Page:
Tip #144: Accelerated Learning in Croatia #5

Accelerated learning techniques include involving as many senses as possible for whole brain learning and to meet the needs of different learning styles. Color, music, touch, movement, visual stimulation, and the use of metaphor and story are all very important ingredients in an accelerated learning classroom.

After my first trip to Croatia to train trainers for the small business development centers in 1998, I returned four more times in March and July of 2000 and March and May of 2001 to work with the School of Economics at JJ Strossmeyer University in Osijek.. My assignment was to help them design the first European student-centered MBA program in Entrepreneurship and train the faculty there. My son Seth accompanied me on the first two trips, becoming a world traveler at the ripe old age of 10!

When I returned to Osijek in May, 2001, it was to be my last visit. However, this time I came as an honorary member of the faculty to co-teach a Negotiation Skills class with Ljerka. The course content was designed to meet the students’stated interests, based upon a training needs assessment. It included two days of Getting to Yes techniques, with a real-life negotiation homework assignment that walked them through the five steps. Because several of the students were seasoned negotiators, it also included two days of Getting Past No techniques, with a real-life negotiation homework assignment that walked them through the six steps.

After reviewing the nature of the negotiation situations with which the students were dealing in their homework assignments, it was clear that the last two sessions of the course needed to be focused on their issues, rather than case studies, as had been previously planned.

Consequently, the fifth session was redesigned to reinforce previously-taught concepts in order to prepare the students to successfully role play a real-life negotiation situation of their choice during Session 6. They worked in triads, with an observer providing an assessment, as well as each individual assessing his or her negotiation.

The homework assignments and in-session role play and assessments provided ample practice for the students in preparation for their course project. The project required them to complete similar negotiation planning worksheets, conduct a real-life negotiation, and then assess their performance. They submitted their completed project work to Ljerka after the class ended and she forwarded them to me by mail.

Ljerka’s expertise, creativity, and perspective were essential to the success of the Negotiation Skills course. She was actively involved in the course design, organization, selection of outside resources, and implementation. During the course, she translated concepts and terminology, as well as directed, observed, and provided feedback for the small group activities and role playing. She conducted the last session’s role playing activities with three students who were absent. She also collected the student projects, for transmittal to me.

The new training facilities were wonderful. The site in the old city was huge, with a beautiful sitting room and exquisite view of the river Drava and the old city. The sole drawback was that it was up three very long sets of stairs, which was a strong disincentive to any lecturer with heavy materials or audiovisual equipment!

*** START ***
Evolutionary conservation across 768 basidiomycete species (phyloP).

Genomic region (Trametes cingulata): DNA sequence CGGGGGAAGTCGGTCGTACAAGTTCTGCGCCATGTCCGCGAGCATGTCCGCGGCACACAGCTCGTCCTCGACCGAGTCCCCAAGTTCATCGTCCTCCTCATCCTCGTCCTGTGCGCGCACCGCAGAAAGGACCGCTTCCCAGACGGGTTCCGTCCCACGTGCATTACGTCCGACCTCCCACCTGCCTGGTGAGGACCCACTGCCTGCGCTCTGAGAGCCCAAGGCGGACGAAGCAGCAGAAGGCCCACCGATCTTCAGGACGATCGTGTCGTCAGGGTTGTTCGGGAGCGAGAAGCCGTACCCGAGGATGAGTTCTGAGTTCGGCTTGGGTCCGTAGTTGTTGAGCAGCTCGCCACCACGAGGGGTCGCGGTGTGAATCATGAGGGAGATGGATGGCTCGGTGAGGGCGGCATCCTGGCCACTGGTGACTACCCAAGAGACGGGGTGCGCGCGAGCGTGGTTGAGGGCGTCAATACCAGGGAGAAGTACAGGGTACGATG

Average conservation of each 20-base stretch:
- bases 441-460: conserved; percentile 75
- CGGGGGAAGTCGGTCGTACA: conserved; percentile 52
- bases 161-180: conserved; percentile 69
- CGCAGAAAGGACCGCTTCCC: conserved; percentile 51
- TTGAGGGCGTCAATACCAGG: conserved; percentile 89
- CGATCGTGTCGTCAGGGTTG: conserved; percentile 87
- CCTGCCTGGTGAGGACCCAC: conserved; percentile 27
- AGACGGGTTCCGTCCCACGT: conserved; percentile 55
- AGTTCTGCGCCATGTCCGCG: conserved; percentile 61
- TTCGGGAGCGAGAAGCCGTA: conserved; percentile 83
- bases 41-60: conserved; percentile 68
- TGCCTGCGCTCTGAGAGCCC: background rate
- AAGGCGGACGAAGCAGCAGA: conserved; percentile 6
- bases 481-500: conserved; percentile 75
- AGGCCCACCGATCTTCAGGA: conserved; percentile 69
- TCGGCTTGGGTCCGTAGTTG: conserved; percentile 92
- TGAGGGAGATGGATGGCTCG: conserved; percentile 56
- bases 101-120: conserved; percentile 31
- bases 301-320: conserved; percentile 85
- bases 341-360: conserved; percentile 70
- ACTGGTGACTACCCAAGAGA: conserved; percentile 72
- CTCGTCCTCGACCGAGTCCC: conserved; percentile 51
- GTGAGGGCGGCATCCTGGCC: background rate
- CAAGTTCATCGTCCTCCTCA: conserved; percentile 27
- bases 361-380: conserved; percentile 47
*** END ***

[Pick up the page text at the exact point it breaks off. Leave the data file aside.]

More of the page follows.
The first generation of students in the Entrepreneurship masters degree program were extraordinary in terms of their experience, expertise, and commitment to the program.. It was clear that the lack of job and life experience of the second and third generations in the program would necessitate simplification of the current course content for Negotiation Skills.

As a result, we recommended that future Negotiation Skills courses focused in on a modified Getting to Yes content, with ample practice using each negotiation strategy in both prepared and real life negotiation exercises. We also recommended that the current Getting to Yes instructional materials be augmented with the staying calm and active listening skills exercises from the Getting Past No content.

All of the content and handout materials necessary for the redesign of the course for future generations were already in Osijek, with Ljerka. So it would be an easy matter to revise the lesson plan and create new participant materials.

After I left Osijek, I was able to read and grade the students’projects, which were all very effective and complete. They clearly understood how to apply negotiation skills in their work lives and had ample opportunity to practice them!

Although there were tentative plans for me to return again to conduct a team building session with the faculty, the occasion never arose.

I left this Croat training experience with more gifts than I can mention. The ones that jump to mind include the incredible opportunity to visit and get to know different people of varying ages, experiences, and backgrounds from throughout Croatia;

  • travel to and through Europe for the very first time;
  • make good friends in Croatia and in Hungary;
  • see the world and the United States from the Croat perspective;
  • enjoy the culture, the food, the architecture, the customs, the open markets, the art, the inland and Adriatic cities and the cosmopolitan capital, Zagreb;
  • watch my son build friendships and happy experiences that spanned language differences;
  • learn from the most stimulating economic marketing and entrepreneurship gurus;
  • be welcomed into different homes and family lives; and
  • stand in awe at the warmth, generosity, resilience, creativity, humor, and fortitude of the students, academics, and business people (and their families) I had the pleasure to meet.

And to treasure the gift of Joan’s friendship, business acumen, generosity of spirit, fierce loyalty, and networking that made it all possible.

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